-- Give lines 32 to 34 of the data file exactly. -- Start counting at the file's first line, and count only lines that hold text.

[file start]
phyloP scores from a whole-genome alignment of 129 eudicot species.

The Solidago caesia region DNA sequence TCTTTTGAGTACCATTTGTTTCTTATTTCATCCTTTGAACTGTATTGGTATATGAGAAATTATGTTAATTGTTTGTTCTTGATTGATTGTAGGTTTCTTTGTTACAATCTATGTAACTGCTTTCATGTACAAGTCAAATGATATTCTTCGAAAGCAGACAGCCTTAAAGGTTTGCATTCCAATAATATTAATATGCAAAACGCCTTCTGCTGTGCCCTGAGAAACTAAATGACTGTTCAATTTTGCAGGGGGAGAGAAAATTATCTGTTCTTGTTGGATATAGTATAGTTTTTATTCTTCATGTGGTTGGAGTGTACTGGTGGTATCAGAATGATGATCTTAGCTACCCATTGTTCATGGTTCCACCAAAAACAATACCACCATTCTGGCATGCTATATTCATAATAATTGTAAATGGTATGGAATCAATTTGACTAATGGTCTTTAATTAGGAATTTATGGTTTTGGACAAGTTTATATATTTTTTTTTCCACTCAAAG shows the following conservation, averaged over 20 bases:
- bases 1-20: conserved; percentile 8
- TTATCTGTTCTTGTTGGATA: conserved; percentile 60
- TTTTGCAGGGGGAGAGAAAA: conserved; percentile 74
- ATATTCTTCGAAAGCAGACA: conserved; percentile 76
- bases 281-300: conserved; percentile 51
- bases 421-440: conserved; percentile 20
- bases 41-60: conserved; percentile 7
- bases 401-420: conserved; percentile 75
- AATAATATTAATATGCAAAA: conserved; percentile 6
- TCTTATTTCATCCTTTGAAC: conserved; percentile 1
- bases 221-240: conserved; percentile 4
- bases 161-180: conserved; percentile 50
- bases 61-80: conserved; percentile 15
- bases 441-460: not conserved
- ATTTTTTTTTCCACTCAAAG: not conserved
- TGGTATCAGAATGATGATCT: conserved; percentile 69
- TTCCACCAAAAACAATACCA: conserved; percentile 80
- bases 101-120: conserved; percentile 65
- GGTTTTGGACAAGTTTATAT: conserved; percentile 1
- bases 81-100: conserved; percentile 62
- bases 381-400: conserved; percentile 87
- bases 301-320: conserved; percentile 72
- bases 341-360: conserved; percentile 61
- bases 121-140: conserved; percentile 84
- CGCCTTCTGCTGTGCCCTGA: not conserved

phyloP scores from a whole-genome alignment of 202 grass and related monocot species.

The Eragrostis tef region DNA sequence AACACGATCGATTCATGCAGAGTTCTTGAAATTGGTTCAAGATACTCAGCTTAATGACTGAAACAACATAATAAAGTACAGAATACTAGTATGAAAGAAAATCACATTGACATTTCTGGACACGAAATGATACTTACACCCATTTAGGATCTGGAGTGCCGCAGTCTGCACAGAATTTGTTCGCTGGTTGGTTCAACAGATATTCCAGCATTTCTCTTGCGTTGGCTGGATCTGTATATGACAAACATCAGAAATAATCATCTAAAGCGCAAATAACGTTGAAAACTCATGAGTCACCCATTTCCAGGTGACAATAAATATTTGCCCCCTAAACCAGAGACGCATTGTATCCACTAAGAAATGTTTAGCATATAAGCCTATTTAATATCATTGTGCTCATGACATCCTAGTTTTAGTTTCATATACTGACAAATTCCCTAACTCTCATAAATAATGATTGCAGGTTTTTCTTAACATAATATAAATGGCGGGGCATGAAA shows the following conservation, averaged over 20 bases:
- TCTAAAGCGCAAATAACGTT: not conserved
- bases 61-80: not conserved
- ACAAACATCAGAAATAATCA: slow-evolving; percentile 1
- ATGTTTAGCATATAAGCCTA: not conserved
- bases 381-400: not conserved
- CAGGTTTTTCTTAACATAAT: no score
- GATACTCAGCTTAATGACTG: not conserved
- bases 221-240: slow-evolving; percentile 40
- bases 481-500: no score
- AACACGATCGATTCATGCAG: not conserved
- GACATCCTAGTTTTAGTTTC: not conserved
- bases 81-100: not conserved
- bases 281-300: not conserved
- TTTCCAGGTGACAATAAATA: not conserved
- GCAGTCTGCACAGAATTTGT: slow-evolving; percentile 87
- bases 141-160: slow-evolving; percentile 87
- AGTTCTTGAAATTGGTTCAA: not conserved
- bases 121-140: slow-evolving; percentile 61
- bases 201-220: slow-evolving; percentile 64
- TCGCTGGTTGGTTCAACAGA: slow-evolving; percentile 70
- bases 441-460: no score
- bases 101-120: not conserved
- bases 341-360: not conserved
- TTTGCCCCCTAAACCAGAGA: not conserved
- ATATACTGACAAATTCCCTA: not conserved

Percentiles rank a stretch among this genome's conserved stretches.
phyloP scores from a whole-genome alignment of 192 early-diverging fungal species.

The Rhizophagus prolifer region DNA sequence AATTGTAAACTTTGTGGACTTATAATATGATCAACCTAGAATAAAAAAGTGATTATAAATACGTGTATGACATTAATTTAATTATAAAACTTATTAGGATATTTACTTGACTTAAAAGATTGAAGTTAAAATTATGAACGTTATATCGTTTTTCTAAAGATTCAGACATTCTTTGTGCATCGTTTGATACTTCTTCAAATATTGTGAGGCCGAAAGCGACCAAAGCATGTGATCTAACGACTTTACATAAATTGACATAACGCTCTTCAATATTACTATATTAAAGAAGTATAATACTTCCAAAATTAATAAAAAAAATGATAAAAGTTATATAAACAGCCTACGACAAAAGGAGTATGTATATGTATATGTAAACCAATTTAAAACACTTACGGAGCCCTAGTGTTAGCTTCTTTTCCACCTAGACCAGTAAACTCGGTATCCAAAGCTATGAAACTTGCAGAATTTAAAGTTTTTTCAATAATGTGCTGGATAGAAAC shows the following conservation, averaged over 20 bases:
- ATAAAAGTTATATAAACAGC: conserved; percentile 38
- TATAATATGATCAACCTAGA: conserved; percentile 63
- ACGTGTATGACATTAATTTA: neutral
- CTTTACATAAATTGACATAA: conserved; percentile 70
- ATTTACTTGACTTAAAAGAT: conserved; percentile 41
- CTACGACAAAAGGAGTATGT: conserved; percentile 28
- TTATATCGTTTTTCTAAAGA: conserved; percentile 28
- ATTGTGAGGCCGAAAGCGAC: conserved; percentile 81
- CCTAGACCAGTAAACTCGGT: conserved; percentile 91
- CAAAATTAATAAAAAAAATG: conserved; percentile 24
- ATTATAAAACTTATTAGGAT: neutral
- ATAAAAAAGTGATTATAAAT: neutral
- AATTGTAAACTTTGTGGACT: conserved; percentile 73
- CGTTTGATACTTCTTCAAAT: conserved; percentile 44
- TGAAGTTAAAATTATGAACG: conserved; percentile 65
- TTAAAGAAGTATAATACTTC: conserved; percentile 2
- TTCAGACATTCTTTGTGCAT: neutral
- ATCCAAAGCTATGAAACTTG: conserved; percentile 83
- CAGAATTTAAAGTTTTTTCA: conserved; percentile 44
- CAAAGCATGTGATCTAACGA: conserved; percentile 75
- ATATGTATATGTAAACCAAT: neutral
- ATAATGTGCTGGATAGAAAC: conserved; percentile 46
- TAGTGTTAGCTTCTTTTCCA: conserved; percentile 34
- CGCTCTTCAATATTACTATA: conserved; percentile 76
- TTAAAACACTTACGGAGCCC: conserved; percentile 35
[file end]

- ACAAACATCAGAAATAATCA: slow-evolving; percentile 1
- ATGTTTAGCATATAAGCCTA: not conserved
- bases 381-400: not conserved